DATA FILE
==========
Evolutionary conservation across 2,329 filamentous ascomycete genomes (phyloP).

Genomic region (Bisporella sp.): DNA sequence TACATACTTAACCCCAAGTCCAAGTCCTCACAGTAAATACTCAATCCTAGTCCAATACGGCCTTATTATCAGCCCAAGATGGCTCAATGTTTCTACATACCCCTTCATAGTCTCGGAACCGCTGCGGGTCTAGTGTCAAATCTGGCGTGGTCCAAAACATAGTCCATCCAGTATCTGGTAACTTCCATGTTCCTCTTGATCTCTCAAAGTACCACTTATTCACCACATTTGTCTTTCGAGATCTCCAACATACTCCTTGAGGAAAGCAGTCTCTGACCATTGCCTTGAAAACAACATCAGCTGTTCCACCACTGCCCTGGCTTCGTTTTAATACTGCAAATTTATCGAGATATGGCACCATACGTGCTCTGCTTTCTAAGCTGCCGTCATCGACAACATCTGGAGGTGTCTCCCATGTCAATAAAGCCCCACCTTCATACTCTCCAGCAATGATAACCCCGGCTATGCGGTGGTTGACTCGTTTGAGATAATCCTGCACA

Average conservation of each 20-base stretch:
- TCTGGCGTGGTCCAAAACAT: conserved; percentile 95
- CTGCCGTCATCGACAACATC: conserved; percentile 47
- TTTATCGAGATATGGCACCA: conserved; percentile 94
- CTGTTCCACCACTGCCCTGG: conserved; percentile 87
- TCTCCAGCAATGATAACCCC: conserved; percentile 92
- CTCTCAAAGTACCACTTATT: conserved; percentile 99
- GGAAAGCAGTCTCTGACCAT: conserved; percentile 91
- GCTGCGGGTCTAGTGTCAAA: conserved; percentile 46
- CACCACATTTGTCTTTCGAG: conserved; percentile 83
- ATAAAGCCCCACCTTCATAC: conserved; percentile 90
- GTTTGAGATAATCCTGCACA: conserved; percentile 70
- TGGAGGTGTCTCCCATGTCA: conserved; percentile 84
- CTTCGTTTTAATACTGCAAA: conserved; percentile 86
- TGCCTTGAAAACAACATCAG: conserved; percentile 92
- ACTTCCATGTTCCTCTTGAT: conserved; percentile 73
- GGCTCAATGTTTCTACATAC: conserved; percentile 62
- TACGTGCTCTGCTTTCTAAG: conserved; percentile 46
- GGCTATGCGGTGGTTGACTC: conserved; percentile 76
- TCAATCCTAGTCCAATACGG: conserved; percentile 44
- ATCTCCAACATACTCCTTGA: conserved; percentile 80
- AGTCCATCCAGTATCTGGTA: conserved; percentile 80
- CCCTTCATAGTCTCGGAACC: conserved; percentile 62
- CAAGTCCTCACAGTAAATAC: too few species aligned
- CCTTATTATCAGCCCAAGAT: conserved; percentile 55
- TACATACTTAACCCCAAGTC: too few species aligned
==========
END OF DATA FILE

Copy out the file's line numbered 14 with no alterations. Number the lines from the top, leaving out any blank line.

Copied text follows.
- GTTTGAGATAATCCTGCACA: conserved; percentile 70